Life Career Rainbow

Learn how to use the Life Career Rainbow to re-centre your personal and professional priorities.

What you will learn

  • How to build the best work-life balance for you, step-by-step 
  • How to identify your life priorities 
  • About the stages and roles that make up your lifetime 
  • How to continuously reflect on your priorities

We all transition through different stages in our lives and careers. And, when demands are high in both our personal and professional lives, we may become stressed, overstretched and unhappyIt’s for this reason that attaining a work-life balance is vital. 

In this article, we will be exploring how Donald E. Super’s Life Career Rainbow can help you find the right work-life balance for you. 

What is the Life Career Rainbow? 

Super’s Rainbow helps you think about the various roles you play at different times in your life. It’s a visual diagram that's shaped like a rainbow. See figure 1.  

The Rainbow is made up of five life stages and eight life roles. 

Each coloured stripe of the rainbow reflects a different life role. The age is written on the outer edge of the rainbow, increasing in five-year increments. 

To build the optimal work-life balance for you, let’s look at the components of the Life Career Rainbow in more detail. 

Note: The Life Career Rainbow shown in figure 1 is for illustrative purposes. It may not reflect your own life and career.  

 

Five life stages

Super identified five life stages that we typically go through, each with its own characteristics and priorities

Can you identify which stage you're in right now? 

Growth (0 to 14 years – Childhood) 

This is the first stage in lifePhysical changes are the central focus, but your interests and talents are starting to develop too.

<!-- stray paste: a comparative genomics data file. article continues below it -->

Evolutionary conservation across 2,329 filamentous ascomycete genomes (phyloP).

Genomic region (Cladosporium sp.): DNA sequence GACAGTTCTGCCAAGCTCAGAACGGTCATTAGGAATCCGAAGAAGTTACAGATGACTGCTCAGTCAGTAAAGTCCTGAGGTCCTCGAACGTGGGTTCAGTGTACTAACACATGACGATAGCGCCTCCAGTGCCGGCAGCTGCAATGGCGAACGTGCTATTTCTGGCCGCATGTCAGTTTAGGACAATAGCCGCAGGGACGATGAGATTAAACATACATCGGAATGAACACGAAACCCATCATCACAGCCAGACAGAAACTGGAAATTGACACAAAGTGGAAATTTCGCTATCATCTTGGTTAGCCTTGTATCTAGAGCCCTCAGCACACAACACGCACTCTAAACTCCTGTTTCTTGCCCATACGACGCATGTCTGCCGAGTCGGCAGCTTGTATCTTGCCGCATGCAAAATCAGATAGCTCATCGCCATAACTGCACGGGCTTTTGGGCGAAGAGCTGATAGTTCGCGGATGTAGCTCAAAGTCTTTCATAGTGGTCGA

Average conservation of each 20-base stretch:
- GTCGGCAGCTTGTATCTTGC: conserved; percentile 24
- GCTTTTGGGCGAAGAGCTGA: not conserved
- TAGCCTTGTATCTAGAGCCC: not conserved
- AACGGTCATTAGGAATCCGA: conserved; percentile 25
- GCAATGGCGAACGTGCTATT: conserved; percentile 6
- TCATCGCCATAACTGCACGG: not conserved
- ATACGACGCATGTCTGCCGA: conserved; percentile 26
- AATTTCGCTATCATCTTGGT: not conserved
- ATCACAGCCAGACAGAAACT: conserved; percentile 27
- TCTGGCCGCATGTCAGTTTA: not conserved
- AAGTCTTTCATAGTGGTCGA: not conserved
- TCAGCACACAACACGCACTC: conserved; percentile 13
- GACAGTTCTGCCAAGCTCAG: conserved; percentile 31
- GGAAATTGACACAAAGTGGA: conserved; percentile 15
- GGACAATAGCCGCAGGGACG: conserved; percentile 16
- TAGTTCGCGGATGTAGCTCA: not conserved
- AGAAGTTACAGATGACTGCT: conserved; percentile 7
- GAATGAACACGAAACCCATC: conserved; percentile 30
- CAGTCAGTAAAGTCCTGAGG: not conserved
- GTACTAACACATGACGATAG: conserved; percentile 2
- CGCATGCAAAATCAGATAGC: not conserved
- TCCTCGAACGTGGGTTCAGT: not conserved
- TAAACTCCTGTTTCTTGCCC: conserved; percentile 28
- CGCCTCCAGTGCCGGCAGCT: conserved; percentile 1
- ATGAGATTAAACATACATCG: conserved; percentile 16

Exploration (14-25 years – Adolescence)

In this phase you'll have your first experience of work. You'll learn what it takes to be successful in different careers.  

You may try a career and discover that it doesn’t suit you. Or you may explore different types of work.  

 
At the end of this phase, you're likely to know where you want to go. You'll be starting to take the steps you need to take to get there.  

Your first experience of exploration usually happens between 14 and 25. But you may return to this stage later in your life, or whenever you rethink your choices. 

Establishment (26- 45 years – Young adulthood)

In this phase, you’re settled. This could mean that you’ve started a family, completed years of study or are now in a permanent job. Taking responsibility and genuine satisfaction in your work are common in this stage.  

Maintenance (46-65 years) Middle-aged

During this phase, job security is the most important. You may make a career change, but this tends to be at the beginning of this phase.

Disengagement (65 years plus) Late adulthood

In this phase, you’ll tend to slow down and reflect on your working life. You may choose to retire from work. Emphasis shifts towards leisure and relaxation activities.

Eight life roles

Super also defined eight life roles we typically adopt in our lives. When you’re considering your own Life Career Rainbow think about the descriptions below and how much time you spend in each role right now, if at all. 

The eight roles are: 

Child

This role starts at birth, continuing until both parents are deceased. As you can imagine, you spend a lot of time in this role early on in your life. This tends to become more stagnant until your mid-life, when there’s often an increased demand for time and attention from elderly parents. Remember, everyone is someone’s child. 

Citizen